Biarritz was everything I’d hoped for — sandy beaches, inspirational restaurants, and enough linen to satisfy even my mother’s textile hungry taste. Sam and I only had three days there, and our time flew by. We ate brebis cheese with black cherry jam, played in the waves, and even made it over to Spain for lunch one day. Biarritz touts itself on being on of the premier surf spots in the Basque region, but it has recently made the news as a site of political unrest. While there’s truly nothing I love more than a little political action, the city was calm, as if taking a breath after a busy tourist season. Most of the designer shops that lined the beach walk were closed for the season, but it didn’t matter, Les Halles (the indoor market) was open, as was plenty of delicious natural wine shops and restaurants. We found our perfect little home on Airbnb, which was only about a 10 minute walk from town. Mid-to-end of September seems like perfect timing if you’re interested in catching some waves but skipping the crowds.
I can't remember the name of this place but it was super fun and honestly just pretty ridiculous. It turns out the French are really into modern design; there were mirrors everywhere and we kept running into ourselves! The burgers were delicious though. Would definitely reccomend if you ever find yourself in the 9th arrondesment.
Le Saint Jean in Montmarte is such a cute place for lunch! Walking around this area was so much fun, there are great shops and some really pretty churches.
Angelina is the most amazing hot chocolate palace I've ever been (although I can't say I've ever been to a hot chocolate palace before)! Everything is expensive but SO worth it if you like chocolate.
Ultimately our time in Paris was wonderful. We stayed in Montmarte (the 9th arrondissement) in a sweet little air b&b on Rue Douai. We walked everywhere, saw museums and shops, and drank TON of rosé. Thank you Mom and Paris for the wonderful send off, I will be back soon!
After our amazing stay in Paris, we hopped on a train headed south (a 200 mph train, mind you) and landed in the little town of Cavaillon. This town is so pretty and located right in beautiful Provence. We spent the next day assembling our bikes and packing up our backpacks, and departed early the next morning. None of us were in good biking shape, but let me tell you, biking 30-40 miles per day with a 20+ pound pack through the hills of southern France will get you there!
Typically, we would get up around 8, grab a croissant, or if we were lucky, something with more substance, and hit the road. After about two hours of seemingly endless riding (and yes, a lot of complaining) we would stop for coffee and then, an hour or two later, lunch. This was either paninis we had packed ourselves, or something from a little café in a town we were passing through. We learned that because we basically spent all day biking, we had to eat ALL THE TIME. Which worked out in the end because my family loves good food. Finally, around 5pm we would roll into whatever little town we had arranged to stay in, and crash into our beds. After showering and napping until around 8pm, we would head out for dinner. Bedtime was generally 11:30 or 12. Before we knew it, we were waking up to start another grueling day.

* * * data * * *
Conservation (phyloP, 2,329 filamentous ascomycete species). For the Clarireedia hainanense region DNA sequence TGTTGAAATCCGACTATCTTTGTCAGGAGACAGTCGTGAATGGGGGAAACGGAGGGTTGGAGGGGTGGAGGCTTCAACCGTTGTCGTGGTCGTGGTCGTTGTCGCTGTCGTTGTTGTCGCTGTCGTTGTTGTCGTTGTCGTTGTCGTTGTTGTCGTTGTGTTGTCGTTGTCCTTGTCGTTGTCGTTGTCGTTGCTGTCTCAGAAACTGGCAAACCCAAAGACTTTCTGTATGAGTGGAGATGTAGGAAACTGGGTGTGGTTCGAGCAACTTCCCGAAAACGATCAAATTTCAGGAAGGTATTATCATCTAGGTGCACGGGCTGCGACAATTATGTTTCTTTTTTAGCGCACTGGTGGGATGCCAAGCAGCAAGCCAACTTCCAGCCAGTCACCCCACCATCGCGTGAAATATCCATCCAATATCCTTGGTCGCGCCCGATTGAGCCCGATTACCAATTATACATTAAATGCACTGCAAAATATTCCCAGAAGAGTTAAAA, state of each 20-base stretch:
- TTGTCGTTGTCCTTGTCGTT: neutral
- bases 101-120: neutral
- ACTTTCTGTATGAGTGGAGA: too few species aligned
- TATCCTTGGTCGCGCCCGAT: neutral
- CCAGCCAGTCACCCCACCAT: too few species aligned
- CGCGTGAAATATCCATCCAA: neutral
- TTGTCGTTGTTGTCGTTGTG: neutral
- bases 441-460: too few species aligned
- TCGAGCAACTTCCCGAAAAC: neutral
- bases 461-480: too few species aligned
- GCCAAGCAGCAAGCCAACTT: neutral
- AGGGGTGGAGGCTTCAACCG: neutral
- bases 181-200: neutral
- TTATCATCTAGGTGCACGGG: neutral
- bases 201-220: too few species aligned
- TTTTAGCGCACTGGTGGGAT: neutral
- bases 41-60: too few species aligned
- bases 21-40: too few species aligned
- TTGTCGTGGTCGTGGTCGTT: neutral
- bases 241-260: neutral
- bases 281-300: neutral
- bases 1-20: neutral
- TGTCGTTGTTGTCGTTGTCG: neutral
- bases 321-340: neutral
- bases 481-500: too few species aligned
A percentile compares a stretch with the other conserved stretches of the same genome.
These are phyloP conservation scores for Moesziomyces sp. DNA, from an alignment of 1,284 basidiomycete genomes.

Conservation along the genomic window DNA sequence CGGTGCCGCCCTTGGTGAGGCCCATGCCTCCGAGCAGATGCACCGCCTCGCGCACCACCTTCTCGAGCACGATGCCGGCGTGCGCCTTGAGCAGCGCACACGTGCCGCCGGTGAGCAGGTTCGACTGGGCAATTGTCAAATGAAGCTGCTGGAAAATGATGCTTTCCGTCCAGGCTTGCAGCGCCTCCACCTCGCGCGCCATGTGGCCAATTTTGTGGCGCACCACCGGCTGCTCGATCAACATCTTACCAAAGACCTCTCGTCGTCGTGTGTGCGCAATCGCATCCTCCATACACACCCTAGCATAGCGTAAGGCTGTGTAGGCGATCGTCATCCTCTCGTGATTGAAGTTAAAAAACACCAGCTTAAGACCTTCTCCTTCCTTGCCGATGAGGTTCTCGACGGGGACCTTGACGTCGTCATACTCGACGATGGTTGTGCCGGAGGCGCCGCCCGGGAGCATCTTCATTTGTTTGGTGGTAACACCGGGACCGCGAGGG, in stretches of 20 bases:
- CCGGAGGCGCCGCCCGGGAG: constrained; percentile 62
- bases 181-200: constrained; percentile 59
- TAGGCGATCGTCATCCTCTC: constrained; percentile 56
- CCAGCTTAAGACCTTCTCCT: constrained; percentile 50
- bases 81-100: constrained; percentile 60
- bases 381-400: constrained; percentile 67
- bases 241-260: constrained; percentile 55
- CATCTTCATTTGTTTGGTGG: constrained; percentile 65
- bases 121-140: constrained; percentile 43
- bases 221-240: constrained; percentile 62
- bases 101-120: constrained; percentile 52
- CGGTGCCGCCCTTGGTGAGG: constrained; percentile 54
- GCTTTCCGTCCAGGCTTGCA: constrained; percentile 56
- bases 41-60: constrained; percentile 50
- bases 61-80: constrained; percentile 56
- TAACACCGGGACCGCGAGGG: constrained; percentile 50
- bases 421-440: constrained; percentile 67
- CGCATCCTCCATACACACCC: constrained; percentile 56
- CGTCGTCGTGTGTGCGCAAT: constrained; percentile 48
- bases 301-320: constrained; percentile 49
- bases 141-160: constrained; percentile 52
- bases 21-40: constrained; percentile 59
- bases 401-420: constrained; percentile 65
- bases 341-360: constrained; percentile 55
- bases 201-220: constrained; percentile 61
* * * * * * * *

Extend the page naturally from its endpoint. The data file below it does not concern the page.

I feel exhausted just rereading what I wrote, so you can imagine how tiring the entire trip was. In fact, there was one day that, after finally reaching the top of the Gorge de Verdon, which is about 20 miles of climbing, I completely broke down in tears because my body was so tired. Don't worry, most of it wasn't that bad. For the most part, we were all chipper and energetic, which, if you know my family, is exactly how we like to be.
Some highlights of the trip included spending the night on a wild animal preserve (there were wild horses, pigs, bison, and reindeer), eating the best steak and potatoes of my life (also on the animal preserve), finally reaching the ocean and diving straight in, and victoriously biking into Italy (and then turning around and biking back into France because our road was blocked, lol). The entire trip was magical and an adventure I will cherish forever.
After our amazing week in NYC, we headed for Paris. It was my first time to France and despite the rain, I loved every second of it. As much as I love the country, I love big cities even more- there is just something so exciting about being in the center of such a metropolis.
The first thing I noticed about Paris was the people. We arrived at our flat in Le Marais drenched in sweat and jet lagged beyond belief, where we were greeted by Coralee, our beautiful and sweet landlord. She showed us around our little yet impeccably decorated apartment, then left in a cloud of French perfume. We spent the next couple hours wandering around the upscale and trendy streets of our arrondissement, bumping into gorgeous French person after French person until we found our way to a bustling café and plopped down for a drink and a crêpe. We were asleep in our flat before 6pm, but were able to sleep until morning, so we beat the jet lag.
We spent the next few days eating the most amazing croissants, wandering through the gardens of Versailles, getting lost in the Louvre, and trying our hardest to stay dry. By the time we had to leave, I had fallen in love and promised myself that I would be back soon.
Paris is an amazing city that combines all the things I love, fashion, art, culture, and food, more effortlessly than any place I've been before. Contrary to popular belief, Parisians are wonderful people- friendly and open and won't laugh too hard at your poor French. I wish I had had more time to explore this magical place, but like I said, I will be back soon.
Au revoir for now.